Nokia has been working with CHT for a long time and have numerous press release and announcements with them. The following video from 2016 shows Small cells & Mobile Edge Computing being deployed in a stadium to cover all the bases for Taiwan baseball fans.

As this Light Reading article points out:

The small-cell contract award comes hard on the heels of 5G wins with Taiwan Mobile and Asia-Pacific Telecom (APT), as well as a 5G RAN contract from CHT earlier in the year.

CHT is also buying RAN equipment from Ericsson, and using the Swedish supplier as its sole provider of 5G core equipment (Ericsson is mopping up a fair bit of 5G business in Taiwan, too). But the operator opted for Nokia when it came to a 5G non-standalone (NSA) small cells solution: the AirScale indoor Radio (ASiR), for better indoor coverage and capacity, and the AirScale micro RRH, for outdoor and urban hot spots. Coverage is aimed at specific areas, such as business and tourist districts.

More details of Nokia's Small cells and Smart Node femtocells here. Femtocell products here.

Related Posts:

Monday 19 October 2020

5G Infrastructure in South Korea

The three South Korean operators made a history when they all launched 5G network simultaneously, thereby making South Korea the first country with all operators having launched 5G.

Samsung's big break in 5G came with them being selected by all the three operators for their 5G networks. Now they have written a three part blog and a whitepaper to highlight the progress of 5G in Korea. Links as follows:
  • Key Drivers for Korea's 5G Success (Part One)
  • Key Drivers for Korea's 5G Success (Part Two)
  • Key Drivers for Korea's 5G Success (Part Three)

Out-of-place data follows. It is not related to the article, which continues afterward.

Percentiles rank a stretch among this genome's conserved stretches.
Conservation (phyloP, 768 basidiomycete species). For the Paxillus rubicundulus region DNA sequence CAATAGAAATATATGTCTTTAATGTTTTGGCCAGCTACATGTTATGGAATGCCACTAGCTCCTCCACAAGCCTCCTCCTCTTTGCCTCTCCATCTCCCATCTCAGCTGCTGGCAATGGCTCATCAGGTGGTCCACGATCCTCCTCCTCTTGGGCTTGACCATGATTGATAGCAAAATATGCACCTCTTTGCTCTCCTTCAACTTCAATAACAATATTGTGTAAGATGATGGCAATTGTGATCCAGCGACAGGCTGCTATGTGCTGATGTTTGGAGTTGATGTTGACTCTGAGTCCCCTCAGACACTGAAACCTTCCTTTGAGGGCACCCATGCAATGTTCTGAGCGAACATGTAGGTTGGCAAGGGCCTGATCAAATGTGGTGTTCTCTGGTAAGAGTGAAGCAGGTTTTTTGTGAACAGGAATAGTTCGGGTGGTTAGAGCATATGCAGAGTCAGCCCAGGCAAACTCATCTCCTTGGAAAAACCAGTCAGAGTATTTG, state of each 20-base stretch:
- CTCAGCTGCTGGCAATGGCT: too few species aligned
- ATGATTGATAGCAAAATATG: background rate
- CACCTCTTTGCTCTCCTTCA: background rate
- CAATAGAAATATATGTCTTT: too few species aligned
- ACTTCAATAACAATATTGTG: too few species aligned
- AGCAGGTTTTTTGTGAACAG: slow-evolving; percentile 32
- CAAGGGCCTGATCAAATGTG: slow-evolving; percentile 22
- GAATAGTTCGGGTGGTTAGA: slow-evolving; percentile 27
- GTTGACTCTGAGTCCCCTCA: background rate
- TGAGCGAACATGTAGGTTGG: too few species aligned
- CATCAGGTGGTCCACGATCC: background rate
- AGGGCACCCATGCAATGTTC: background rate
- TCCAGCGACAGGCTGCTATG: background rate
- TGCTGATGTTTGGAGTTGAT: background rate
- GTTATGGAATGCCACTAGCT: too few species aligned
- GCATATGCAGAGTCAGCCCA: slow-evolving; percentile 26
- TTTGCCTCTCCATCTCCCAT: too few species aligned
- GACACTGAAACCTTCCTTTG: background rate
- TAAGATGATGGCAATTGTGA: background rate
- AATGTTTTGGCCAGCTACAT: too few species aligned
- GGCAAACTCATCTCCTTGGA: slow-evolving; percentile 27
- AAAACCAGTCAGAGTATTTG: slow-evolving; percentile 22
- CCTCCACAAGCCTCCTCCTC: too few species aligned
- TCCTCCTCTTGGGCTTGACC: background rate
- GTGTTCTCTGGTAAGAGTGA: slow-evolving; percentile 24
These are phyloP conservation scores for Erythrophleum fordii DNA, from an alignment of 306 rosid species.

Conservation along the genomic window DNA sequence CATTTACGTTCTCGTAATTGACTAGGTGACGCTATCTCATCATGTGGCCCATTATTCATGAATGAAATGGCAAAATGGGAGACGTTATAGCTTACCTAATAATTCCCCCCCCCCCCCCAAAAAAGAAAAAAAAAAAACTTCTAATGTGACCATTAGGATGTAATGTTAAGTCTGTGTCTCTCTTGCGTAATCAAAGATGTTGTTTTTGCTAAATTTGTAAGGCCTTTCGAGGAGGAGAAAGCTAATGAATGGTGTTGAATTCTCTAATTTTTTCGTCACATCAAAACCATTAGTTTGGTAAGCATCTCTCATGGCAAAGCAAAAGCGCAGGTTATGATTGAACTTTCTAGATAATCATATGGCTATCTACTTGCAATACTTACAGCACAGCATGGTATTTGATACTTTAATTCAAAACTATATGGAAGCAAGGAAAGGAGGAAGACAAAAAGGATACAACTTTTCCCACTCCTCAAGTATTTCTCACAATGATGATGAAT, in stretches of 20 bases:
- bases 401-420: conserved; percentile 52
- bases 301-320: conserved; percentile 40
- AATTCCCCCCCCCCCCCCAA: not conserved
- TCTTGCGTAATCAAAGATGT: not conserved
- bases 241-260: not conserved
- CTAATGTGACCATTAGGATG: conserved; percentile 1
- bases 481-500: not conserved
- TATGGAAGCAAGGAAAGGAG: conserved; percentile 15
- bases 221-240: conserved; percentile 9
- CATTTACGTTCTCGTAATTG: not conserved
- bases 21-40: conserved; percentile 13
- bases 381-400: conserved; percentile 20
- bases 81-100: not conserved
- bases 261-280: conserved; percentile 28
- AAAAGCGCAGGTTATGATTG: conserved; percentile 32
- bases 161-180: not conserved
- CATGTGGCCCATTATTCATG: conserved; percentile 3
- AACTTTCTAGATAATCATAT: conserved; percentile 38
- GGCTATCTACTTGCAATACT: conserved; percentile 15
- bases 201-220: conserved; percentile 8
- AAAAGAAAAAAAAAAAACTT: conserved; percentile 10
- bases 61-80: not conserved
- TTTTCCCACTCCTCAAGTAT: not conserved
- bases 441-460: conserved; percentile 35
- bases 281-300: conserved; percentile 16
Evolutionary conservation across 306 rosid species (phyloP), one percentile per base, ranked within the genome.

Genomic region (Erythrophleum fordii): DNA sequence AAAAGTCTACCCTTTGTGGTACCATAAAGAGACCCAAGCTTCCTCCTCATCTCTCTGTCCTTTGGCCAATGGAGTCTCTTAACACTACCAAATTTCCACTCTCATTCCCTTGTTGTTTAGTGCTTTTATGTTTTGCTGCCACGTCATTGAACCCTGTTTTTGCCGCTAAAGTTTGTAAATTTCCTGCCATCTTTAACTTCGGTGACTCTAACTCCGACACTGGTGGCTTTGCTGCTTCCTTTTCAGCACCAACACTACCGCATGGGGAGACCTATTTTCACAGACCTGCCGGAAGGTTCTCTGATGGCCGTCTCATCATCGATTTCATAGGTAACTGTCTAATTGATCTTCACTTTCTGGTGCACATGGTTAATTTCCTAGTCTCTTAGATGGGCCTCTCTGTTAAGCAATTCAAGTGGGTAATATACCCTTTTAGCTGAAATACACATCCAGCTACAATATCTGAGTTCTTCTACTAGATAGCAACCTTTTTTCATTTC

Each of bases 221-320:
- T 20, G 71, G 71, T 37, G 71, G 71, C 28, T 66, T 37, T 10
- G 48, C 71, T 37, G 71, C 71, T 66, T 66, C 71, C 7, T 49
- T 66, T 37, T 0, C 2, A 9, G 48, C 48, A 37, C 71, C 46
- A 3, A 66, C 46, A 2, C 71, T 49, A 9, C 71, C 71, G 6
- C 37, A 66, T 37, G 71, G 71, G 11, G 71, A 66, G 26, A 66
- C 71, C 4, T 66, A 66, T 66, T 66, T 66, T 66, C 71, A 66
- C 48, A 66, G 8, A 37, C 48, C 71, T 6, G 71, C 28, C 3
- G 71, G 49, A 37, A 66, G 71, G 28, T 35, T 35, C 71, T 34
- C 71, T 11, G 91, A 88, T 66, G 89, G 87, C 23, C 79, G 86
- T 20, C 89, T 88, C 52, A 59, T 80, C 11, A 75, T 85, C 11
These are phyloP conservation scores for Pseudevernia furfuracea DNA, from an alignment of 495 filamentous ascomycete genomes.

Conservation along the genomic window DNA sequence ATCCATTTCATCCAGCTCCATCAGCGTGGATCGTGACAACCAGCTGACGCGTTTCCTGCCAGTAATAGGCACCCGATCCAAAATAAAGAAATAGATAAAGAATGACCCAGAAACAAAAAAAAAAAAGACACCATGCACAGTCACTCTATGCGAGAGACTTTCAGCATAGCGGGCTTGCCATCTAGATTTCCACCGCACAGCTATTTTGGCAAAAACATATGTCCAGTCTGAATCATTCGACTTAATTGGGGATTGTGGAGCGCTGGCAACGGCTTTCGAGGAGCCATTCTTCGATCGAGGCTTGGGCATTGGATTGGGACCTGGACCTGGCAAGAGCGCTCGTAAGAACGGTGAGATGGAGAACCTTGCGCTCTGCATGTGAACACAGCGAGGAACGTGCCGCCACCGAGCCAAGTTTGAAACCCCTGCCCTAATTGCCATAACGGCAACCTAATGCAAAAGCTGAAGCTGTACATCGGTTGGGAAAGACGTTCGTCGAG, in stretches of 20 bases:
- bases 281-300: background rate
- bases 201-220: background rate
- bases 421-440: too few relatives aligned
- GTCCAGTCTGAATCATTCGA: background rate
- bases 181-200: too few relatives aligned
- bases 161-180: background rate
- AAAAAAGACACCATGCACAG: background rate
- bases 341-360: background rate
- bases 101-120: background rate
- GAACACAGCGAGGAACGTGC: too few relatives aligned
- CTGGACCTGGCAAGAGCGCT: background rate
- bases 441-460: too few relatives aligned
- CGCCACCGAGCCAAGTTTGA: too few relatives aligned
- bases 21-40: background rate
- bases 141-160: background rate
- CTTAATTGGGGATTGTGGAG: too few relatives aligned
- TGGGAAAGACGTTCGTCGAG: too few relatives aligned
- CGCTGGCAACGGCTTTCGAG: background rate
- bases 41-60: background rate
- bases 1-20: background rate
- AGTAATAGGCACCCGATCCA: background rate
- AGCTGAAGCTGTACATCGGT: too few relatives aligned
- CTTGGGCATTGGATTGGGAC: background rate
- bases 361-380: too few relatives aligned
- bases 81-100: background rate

• White Paper: Optimized 5G Solutions that deliver on the Promise of 5G
Even with all the progress, it is not a smooth sailing for 5G in S. Korea. A recent report in the newspaper Korea Herald said that More than half a million 5G network users returned to 4G. The article explained:

The figure -- 562,656 users who downgraded from their 5G subscriptions -- accounts for 6.5 percent of the total 5G network subscribers in South Korea, according to the report by Rep. Hong Jung-min, who belongs to the Science, ICT, Broadcasting and Communications Committee at the National Assembly.

The number of 5G network users as of end-August was 8.65 million in South Korea.

The lawmaker pointed out in the report released in time for the Assembly audit that many 5G users have gone back to the lower-speed network service as the high-priced new network system failed to offer quality connection and coverage.

Here is a video from Samsung showing the Snapshot of Korea 5G

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Monday 12 October 2020

Different Types of Ethernet Cables in a Mobile Network